The eucharistic action is not a silent ritual. Jesus spoke while He performed it. There is a prayer of thanksgiving to be offered. Indeed, the act itself “proclaims” something. The action does, however, precede understanding. Just as Adam needed to eat of the Tree of Life before he ate of the Tree of Knowledge, so the Christian needs to come humbly before Christ and do what He says and eat of His gift before he begins to try to understand this great mystery. The failure of the Western churches is seen precisely at this point. By requiring knowledge before communion, the church cut its children off from the Table, and also initiated a series of schisms over eucharistic doctrine. If we are to have reformation, we must reject this residuum of gnosticism and return to an understanding that the act of the eucharist precedes the interpretation of it. An understanding of “eucharistic prevenience” will result not only in the restoration of paedocommunion to the church, but also can form the foundation for a true catholicity of practice and an end to “closed communion.”
James Jordan is scholar-in-residence at Theopolis. This post comes from his work, “The Sociology of the Church.”
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|1.||↑||One of the finest discussions of this process of corruption can be found in Alexander Schmemann, Introduction to Liturgical Theology, trans. by Asheleigh E. Moorhouse (New York: St. Vladimir’s Seminary Press, 1966).|
|2.||↑||See Dix, op. cit., chapter 4. Dix is noted for his discussion of the “four-fold” action. He does not see breaking as a separate act, but simply as necessary for the act of sharing.|
|3.||↑||This is why the bread is eaten, and then the wine drunk, as two separate actions.|
|4.||↑||Leon Morris asserts that katangello in 1 Cor. 11:26 can only refer to the proclamation of the gospel to men. See The First Epistle of Paul to the Corinthians. Tyndale New Testament Commentaries (Grand Rapids: Eerdmans, 1958), p. 162. While I am reluctant to differ with so eminent a scholar, Morris’s assertions at this point betray the weakness of leaning too heavily on word studies to do theology. By itself, katangello means “show, proclaim.” We have to look at context or theology to determine to whom the proclamation is being made. In the light of the Biblical theology of covenant and covenant memorials, it surely stands to reason that the proclamation is both to God and to men, but primarily to God. Since the world is not present in the sanctuary when the Supper is held, it is hard to see how an evangelistic proclamation can be in view in any event.|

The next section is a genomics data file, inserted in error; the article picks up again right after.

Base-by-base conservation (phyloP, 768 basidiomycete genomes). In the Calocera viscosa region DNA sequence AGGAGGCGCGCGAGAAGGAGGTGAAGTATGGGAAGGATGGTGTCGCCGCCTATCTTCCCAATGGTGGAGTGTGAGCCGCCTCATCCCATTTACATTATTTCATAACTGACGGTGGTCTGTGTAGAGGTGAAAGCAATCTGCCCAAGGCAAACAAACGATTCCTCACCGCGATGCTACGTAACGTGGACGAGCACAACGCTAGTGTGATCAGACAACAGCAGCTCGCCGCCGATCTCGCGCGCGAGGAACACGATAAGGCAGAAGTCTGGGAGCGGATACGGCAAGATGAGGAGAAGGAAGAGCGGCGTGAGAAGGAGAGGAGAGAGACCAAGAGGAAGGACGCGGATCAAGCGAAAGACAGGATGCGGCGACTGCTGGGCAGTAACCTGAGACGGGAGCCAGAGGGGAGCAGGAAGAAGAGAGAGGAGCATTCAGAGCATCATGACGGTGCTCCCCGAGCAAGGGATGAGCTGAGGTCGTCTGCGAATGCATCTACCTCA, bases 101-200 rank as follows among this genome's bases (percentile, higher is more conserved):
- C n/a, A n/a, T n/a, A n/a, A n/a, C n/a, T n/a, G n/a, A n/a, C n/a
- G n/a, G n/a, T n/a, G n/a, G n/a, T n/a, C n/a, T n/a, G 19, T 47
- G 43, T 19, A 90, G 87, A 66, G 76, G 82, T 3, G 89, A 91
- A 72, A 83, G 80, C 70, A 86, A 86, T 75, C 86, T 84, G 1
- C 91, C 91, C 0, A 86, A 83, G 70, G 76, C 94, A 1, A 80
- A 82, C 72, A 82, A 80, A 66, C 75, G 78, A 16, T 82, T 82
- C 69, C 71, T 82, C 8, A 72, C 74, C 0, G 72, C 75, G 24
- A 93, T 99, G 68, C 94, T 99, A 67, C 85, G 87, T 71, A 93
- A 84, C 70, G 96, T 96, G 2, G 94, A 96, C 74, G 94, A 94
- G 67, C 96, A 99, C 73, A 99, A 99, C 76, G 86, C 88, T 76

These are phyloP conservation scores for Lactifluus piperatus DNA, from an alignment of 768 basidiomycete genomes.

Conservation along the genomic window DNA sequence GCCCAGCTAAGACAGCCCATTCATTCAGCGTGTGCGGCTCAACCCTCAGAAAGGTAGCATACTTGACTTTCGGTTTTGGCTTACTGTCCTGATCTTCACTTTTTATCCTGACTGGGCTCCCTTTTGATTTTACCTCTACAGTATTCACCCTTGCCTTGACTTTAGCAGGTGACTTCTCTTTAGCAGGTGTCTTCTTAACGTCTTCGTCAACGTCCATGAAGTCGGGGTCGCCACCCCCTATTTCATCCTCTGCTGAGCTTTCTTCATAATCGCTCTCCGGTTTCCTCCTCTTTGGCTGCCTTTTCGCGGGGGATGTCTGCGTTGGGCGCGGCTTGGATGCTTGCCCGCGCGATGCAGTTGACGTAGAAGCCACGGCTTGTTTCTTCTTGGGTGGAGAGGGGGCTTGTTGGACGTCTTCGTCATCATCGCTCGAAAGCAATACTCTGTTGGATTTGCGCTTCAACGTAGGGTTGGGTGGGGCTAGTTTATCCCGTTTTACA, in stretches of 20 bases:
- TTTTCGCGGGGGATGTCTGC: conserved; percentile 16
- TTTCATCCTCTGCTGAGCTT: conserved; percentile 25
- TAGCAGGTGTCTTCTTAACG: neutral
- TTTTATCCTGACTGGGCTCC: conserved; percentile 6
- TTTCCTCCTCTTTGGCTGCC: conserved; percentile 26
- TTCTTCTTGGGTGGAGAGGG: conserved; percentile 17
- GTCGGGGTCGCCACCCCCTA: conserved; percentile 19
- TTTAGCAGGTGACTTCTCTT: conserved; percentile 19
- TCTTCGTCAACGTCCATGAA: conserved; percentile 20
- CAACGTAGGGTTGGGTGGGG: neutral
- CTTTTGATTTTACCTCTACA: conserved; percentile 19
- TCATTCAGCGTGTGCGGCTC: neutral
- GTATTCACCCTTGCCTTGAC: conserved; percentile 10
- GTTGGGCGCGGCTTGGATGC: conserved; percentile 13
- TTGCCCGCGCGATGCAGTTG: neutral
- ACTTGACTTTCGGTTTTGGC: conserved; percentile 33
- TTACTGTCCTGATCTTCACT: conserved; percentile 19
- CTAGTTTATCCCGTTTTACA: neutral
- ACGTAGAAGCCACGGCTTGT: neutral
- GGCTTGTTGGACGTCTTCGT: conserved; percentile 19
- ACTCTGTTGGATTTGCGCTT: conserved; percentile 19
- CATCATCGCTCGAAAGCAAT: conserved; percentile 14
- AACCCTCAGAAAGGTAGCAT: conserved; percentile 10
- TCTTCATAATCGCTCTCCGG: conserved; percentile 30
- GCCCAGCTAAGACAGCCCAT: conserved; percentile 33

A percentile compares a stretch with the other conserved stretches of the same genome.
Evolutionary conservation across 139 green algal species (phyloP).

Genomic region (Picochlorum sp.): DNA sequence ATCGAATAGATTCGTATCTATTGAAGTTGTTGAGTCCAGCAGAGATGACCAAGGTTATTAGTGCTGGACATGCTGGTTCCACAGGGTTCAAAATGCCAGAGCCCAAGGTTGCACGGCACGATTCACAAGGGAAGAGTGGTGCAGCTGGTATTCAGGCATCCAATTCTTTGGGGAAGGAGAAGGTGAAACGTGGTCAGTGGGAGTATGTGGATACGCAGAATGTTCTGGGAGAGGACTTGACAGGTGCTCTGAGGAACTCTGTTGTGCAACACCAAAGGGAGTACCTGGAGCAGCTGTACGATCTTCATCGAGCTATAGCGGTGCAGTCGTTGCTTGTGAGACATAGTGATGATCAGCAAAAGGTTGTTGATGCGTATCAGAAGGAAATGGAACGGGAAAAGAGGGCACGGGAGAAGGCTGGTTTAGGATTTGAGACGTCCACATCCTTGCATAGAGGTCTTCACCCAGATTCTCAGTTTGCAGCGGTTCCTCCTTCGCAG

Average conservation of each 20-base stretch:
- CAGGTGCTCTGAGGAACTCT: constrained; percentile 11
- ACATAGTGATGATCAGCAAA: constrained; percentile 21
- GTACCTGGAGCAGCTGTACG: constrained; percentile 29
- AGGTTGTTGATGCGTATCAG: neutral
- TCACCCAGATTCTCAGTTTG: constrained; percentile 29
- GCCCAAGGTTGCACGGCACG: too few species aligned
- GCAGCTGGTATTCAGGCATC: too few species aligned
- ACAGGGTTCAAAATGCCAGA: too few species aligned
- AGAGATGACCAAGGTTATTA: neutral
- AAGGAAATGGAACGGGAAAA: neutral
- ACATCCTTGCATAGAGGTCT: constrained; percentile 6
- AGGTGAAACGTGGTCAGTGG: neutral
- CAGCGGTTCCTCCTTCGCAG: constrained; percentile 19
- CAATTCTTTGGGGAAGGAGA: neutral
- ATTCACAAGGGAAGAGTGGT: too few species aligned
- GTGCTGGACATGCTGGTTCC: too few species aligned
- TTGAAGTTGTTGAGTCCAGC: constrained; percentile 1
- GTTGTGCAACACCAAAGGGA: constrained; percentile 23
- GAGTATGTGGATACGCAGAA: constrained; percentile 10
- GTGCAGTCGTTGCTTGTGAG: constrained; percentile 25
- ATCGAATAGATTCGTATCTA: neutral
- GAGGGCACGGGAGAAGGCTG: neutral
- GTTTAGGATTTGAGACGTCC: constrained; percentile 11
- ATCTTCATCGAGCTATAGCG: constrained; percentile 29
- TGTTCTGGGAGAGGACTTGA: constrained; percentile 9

|5.||↑||This was the position of the French Reformers, and of the early church. Max Thurian has summarized it well in writing that “the Eucharist is the liturgical presentation by the Church of the sacrifice to the Father. This liturgical presentation is the action that recalls to God the Father the unique sacrifice of His Son, which is eternally actual, and implores Him by this sacrifice to grant mercies and blessings to His people.” See Thurian, The Mystery of the Eucharist: An Ecumenical Approach, trans. by Emily Chisholm (Grand Rapids: Eerdmans, 1983), p. 23. See also Louis Douyer, Eucharist (Notre Dame: University of Notre Dame Press, 1968), which in its entirety is a discussion of this theme. Douyer shows that the structure of Jewish prayer was always to remind God of what He had already done in creation and redemption, and then to ask Him to complete His work by rebuilding Jerusalem. This also became the structure of Eucharistic prayer in the early church. It is implied in 1 Cor. 11:26, in that we proclaim the Lord’s death until He comes;” that is, we remind God of the finished work of Christ, and petition Him to complete His work by bringing creation to consummation. Also see Joachim Jeremias, The Eucharistic Words of Jesus (Philadelphia: Fortress Press, 1966), pp. 237ff. My use of the work of Thurian, Douyer, and Jeremias should not be taken as an endorsement of every aspect of their overall theological positions.|